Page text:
Latest Blogpost - New Job: Surviving the probationary period
If you’re working as an interim manager or simply moving to a new employer, you’ll know that it is important to get to grips with the culture of the organisation as soon as possible to get through that all-important probationary period.
Getting through the first few months
If you have moved roles you’ll be concerned about the first few months of a new job and passing the probationary period hurdle. Different employers tend to have different periods of scrutiny – usually three or six months during which they review the new employee’s progress closely. There should be regular review meetings, but some employers are not as well organised and only tend to make notes and give you feedback at the end of the period – by which time it may be too late to correct any shortcomings.
Ask for feedback
When you start a new role, make sure that you ask what the arrangements are for feedback discussions. Initially you might want them weekly, but they should be monthly at least to ensure that you get an idea of how things are going from the employer’s perspective. But it also gives you a chance to ask questions that have arisen in the meantime. Make sure that the discussions are documented – it doesn’t need to be a verbatim record; a list of bullet points and actions would be fine. This will then give you something to work to and review at the next meeting. If your manager doesn’t make notes, then it is a good idea to send an email summarising your understanding of the situation so that if there are any misunderstandings, they can be corrected quickly.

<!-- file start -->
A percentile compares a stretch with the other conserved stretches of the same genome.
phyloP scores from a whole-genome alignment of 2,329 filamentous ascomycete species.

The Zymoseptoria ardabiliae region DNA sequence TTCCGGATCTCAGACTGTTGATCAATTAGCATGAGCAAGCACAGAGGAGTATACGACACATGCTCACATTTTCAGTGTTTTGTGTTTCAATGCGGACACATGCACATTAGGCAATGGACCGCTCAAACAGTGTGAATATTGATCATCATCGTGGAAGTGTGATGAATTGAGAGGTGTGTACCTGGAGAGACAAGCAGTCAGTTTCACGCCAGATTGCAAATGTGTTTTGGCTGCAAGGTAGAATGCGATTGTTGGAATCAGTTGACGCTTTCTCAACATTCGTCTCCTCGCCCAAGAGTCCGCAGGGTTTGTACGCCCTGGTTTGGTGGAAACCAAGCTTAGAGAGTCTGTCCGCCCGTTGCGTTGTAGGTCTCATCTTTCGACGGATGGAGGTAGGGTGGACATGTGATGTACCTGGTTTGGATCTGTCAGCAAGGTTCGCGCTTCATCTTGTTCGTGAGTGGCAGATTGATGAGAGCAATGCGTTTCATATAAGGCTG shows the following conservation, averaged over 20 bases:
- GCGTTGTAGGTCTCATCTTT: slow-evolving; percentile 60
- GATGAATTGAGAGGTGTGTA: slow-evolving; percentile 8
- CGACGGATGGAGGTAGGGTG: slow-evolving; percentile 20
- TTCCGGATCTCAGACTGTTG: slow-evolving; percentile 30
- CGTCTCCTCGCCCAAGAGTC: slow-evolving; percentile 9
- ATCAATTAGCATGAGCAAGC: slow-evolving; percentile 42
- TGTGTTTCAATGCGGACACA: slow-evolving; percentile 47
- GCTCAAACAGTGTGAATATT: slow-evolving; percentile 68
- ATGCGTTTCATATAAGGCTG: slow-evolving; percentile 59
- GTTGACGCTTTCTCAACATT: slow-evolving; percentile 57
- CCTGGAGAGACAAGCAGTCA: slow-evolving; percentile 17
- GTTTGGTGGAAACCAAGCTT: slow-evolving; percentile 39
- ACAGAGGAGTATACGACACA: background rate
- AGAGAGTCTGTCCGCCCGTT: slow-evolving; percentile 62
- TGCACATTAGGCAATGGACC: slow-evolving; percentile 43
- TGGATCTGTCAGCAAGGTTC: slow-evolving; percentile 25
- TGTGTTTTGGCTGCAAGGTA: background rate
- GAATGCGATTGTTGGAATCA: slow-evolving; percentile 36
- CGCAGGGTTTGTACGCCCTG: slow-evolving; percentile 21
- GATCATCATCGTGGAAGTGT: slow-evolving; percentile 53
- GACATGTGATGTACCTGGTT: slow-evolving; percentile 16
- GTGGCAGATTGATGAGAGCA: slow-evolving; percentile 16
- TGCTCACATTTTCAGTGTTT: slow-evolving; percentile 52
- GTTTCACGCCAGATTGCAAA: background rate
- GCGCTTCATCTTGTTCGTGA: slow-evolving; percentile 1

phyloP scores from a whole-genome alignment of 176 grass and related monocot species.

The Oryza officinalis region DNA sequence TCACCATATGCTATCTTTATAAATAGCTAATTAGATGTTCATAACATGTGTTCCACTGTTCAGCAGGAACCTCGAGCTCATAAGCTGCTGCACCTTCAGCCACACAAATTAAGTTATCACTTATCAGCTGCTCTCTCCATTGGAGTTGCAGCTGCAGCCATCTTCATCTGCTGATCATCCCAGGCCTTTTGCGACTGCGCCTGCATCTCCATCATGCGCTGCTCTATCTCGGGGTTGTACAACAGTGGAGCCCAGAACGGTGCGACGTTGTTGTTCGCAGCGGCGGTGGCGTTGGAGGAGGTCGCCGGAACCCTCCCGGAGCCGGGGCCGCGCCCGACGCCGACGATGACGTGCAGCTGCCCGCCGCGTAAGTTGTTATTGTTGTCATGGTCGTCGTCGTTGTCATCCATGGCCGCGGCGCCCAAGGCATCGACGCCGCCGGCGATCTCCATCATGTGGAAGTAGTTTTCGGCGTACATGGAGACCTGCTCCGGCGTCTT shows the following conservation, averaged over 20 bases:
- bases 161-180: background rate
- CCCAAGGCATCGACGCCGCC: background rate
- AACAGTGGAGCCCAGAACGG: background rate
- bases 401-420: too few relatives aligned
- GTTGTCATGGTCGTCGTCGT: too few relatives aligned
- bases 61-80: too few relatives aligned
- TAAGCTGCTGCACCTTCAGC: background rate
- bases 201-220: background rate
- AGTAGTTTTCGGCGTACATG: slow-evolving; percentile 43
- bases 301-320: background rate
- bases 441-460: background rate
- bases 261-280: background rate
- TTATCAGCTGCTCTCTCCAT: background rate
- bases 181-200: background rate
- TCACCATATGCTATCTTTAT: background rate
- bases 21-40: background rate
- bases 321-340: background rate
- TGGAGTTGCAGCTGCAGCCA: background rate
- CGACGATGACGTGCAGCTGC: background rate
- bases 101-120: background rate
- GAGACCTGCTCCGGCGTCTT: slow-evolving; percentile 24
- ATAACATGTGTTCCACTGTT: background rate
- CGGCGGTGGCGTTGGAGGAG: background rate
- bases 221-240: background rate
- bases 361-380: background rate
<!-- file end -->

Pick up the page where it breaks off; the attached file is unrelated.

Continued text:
It will depend on the way your contract is worded, but usually the options are for either party to terminate the contract quite quickly during or at the end of the probationary period if the job is not working out for you or the employer. Check your contract to make sure you understand the notice periods during this time as they are likely to be shorter than the normal contractual notice periods.
Extensions – what does this mean?
Sometimes an employer might decide to extend the probationary period. This can happen for a variety of reasons including sickness absence. If a probationary employee is off a lot during the initial period of employment (for whatever reason) they may not have had time to demonstrate their capabilities adequately to an employer. I’m come across several of these situations for example, an employee who broke both legs in a car accident just a few weeks into her new job, and another who needed time off to look after her husband who had just been diagnosed with cancer. Both of these are valid reasons to extend the probationary period.
Performance and meeting targets
I frequently see clients who have taken on employees who are struggling to cope with the role they’ve been given. Often this is because they have recruited someone who is not the right match for the role – and however much you extend a probationary period, it is not going to work. In other cases, I find that there are some initial targets to be met. If this happens, it is important to work out if there are any extenuating circumstances that would suggest an extension would allow the targets to be met – but if you have a situation where 6 people have been taken on who are all doing well, but one is not even getting close to his/her peers, then it is probably best for both parties to part company. Prolonging the inevitable can be stressful for all concerned. So make sure that you apply for jobs that are the right fit for your skills and experience and you should pass your probation with flying colours!
This article was originally written for, and published by the ICAEW in March 2017.
© Helen Astill, Cherington HR Ltd.
Posted on 22 Mar 2017